DNC drops debate sponsor over union fight
© Anne Wernikoff

The Democratic National Committee announced Friday that it is ejecting a sponsor from the party's next presidential debate over a labor dispute.

ABC News’s New Hampshire affiliate, WMUR, is no longer participating in the contest Dec. 19 contest in Goffstown, N.H.


“Regrettably, as a result of WMUR’s unwillingness to move forward on scheduling negotiations between the Hearst Corporation and Production Department employees represented by IBEW Local 1228 prior to the debate, we will no longer include WMUR as a co-sponsor of the debate, and their talent will not be participating in any way,” DNC Chairwoman Debbie Wasserman SchultzDeborah (Debbie) Wasserman SchultzFlorida Democrat introduces bill to recognize Puerto Rico statehood referendum Five things to watch at the Democratic National Convention Michelle Obama wishes Barack a happy birthday: 'My favorite guy' MORE said in a joint statement with New Hampshire Democratic Party Chairman Ray Buckley.

“The right for workers to form and organize a union is a key principle of the Democratic Party, and is key to ensuring the economic safety of the American people by protecting their rights and benefits,” their statement continued.

“It is the right to organize that made it possible for the middle class in America to grow over the past century and it is important today as it has ever been to keep our economic growth as a nation moving forward.”

The pair added Friday that the change does not have an impact on the debate’s ties with ABC News, which still plans on airing the contest nationwide.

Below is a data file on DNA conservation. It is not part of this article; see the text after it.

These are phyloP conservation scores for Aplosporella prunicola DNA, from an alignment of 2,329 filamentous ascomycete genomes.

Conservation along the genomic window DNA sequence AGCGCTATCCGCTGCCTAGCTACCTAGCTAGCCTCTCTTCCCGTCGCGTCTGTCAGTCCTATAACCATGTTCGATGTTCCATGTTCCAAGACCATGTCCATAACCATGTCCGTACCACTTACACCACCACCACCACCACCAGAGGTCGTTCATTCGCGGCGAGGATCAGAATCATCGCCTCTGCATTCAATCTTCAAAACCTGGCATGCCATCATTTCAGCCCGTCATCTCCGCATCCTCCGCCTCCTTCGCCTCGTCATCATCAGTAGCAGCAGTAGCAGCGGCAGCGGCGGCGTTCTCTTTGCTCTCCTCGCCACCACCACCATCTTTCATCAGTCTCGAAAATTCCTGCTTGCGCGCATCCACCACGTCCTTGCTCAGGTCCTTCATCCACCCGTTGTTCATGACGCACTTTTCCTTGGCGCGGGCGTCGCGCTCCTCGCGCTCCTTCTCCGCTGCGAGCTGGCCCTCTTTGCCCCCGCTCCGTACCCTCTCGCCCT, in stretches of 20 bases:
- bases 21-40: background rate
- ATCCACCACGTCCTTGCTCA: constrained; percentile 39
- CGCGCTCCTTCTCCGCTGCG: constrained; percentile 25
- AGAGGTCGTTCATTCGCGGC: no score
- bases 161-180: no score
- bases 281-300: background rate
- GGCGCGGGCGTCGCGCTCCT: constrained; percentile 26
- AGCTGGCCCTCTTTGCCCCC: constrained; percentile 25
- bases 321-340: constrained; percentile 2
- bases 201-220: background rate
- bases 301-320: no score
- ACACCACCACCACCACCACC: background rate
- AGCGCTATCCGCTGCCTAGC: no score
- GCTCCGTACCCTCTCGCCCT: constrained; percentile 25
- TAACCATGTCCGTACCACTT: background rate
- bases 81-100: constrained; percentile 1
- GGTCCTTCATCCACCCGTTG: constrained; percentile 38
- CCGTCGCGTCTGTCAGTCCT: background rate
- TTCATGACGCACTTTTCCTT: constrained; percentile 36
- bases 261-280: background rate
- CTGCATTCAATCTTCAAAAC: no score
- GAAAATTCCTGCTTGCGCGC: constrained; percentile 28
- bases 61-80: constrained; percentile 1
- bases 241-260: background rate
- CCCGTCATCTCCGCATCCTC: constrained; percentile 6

“We remain confident in our strong partnership with the ABC network and know that our Democratic candidates will have a robust debate, with a focus on issues that matter most to hard working Americans today,” Buckley and Wasserman Schultz said.

The New Hampshire Republican State Committee criticized the DNC Friday for picking organized labor over local media.

"For decades, WMUR has established itself as a trusted news source that has made an important impact on New Hampshire that extends well beyond its newscasts," committee Chairwoman Jennifer Horn said in a statement.

"It is unfortunate that Hillary Clinton and her Democratic allies would try to impugn the integrity of this respected news organization by forcing WMUR out as a debate sponsor," she continued.

ABC News, the New Hampshire Union Leader and Saint Anselm College remain sponsors.

WMUR is embroiled in a pension dispute with nearly a dozen employees, MSNBC reported Friday.

The outlet is the only network affiliate in New Hampshire and one of just two news stations in the small state.

The station — located in Manchester, N.H. — is also a major recipient of political advertising dollars there, MSNBC added.

MSNBC said Friday that all three major Democratic presidential candidates had urged WMUR to solve the dispute before next week’s debate.

Former secretary of State Hillary Clinton, Sen. Bernie Sanders (I-Vt.) and former Gov. Martin O’Malley (D-Md.) all penned letters urging the station’s management to find a resolution.

Next week’s debate is the third Democratic bout of the 2016 election cycle and the party’s last event this year.

Updated at 4:40 p.m.